LOS ANGELES — Everywhere you turn inside Staples Center, there are people (and things) in motion: Set pieces are being noisily constructed (and just as noisily deconstructed), lights are raised to the ceiling, focused, then lowered again, cameras on cranes swoop in and nearly scrape the stage, walkie-talkies crackle, security guards shift their weight from one foot to the other, musicians scramble down hallways, techs assemble drum kits and tune guitars, directors shout instructions and stare intently at their clipboards. If there's a method to all this madness, it is not readily apparent. Mostly, you just try to stay out of the way.
It's all in preparation for Sunday's 54th Grammy Awards, of course, and if everything goes according to plan, you probably won't even notice the intricate details (camera movements, presenter cues, etc.) that were rehearsed time and time again or think twice about just how they get all those massive video screens to work in perfect synchronization. The goal is to make these things all appear to be seamless, effortless, nearly invisible. Which is why, in the days leading up to the big show, the Staples Center is one continuously buzzing hive of activity.
Onstage, Foster the People, Maroon 5 and the recently reunited Beach Boys are working out the kinks for their Sunday-night performance, which, at the moment, include monitor malfunctions, a de-tuned organ and a wayward timpani drum. Maroon frontman Adam Levine stands stage left, fiddling with his in-ear and humming his harmonies over and over again. At one point, a stagehand saves him from being smashed by a gigantic LED screen, which is being lowered directly above his head. Stage right, Mark Foster has his arms crossed, a gigantic smile creased across his face, marveling at the sheer spectacle of the thing. Eventually, after an army of producers and techs have crisscrossed the stage, the Beach Boys amble up, take their places and, without a moment of rehearsal, positively nail the wide-screen harmonies of "Good Vibrations." Levine can't help but laugh at the display, and as the song lilts along, he mimes the crashing timpani drums and mouths the chorus.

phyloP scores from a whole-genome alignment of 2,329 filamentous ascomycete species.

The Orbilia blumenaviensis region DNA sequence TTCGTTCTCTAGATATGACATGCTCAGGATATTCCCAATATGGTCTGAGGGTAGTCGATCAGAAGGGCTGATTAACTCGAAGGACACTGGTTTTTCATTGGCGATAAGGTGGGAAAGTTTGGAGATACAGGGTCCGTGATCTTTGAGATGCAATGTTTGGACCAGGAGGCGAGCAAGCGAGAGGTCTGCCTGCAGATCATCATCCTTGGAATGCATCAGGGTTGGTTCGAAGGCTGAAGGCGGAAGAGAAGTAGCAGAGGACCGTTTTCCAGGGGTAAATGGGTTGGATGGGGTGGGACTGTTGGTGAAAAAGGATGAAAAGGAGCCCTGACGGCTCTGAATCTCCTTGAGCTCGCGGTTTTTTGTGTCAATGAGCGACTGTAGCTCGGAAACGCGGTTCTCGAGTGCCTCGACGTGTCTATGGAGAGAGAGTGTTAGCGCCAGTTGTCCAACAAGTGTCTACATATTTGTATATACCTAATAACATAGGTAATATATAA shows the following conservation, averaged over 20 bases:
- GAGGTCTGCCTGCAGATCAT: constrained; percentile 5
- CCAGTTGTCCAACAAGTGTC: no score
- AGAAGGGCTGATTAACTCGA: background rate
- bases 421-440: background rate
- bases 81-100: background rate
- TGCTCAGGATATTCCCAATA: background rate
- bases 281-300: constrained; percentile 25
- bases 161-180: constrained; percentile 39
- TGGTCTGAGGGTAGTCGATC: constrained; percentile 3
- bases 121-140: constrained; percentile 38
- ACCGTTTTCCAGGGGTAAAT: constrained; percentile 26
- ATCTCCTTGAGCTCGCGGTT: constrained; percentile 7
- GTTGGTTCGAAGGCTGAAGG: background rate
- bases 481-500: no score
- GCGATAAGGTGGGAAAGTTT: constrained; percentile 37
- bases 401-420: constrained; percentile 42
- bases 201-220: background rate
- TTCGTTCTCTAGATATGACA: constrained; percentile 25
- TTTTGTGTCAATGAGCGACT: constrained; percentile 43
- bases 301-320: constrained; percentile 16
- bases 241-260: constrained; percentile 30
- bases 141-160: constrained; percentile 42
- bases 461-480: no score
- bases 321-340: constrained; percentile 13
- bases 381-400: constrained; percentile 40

Of course, the action onstage is only part of the production (though it is a part that truly never ends; LL Cool J and Nicki Minaj are set to rehearse Friday (February 10), and there are rumors that both Paul McCartney and Bruce Springsteen will share the stage at some point too). While instruments are tuned and harmonies perfected, an army of production assistants are busy plotting the Grammy seating chart — a bit of well-planned politicking that's nearly as important to the attendees as actually winning a gilded gramophone. Seatmates are meticulously plotted by producers, and how close you sit to the stage itself (and who you're sitting with) is a pretty good representation of just how much clout you've got.
Which means that, on Sunday, the front row will be populated by Katy Perry, Rihanna and Fergie. Heavily-favored Adele will sit in row two, next to Bruce Springsteen. Taylor Swift shares a row with Nicki Minaj, Lady Gaga is seated next to Miranda Lambert, Bon Iver is across the aisle from R. Kelly (imagine the possibilities!), and Chris Brown will rub elbows with the indomitable Diana Ross.
Of course, all of this could change — these are just the rehearsals after all. And as the countdown to the big show continues, there's still a whole lot of rehearsing to do. Even after the show goes live, that constant blur of motion inside Staples is likely to continue unabated. This is music's biggest night, after all.
Chaos! Profanity! Wardrobe malfunctions! Don't miss our Grammy red-carpet live stream this Sunday, February 12, for a full three hours of mayhem, starting at 5 p.m. ET on MTV.com. And the fun doesn't end Sunday: MTV News has you covered for all the Grammy red-carpet fashion, Grammy winners and Grammy news until the hangover wears off!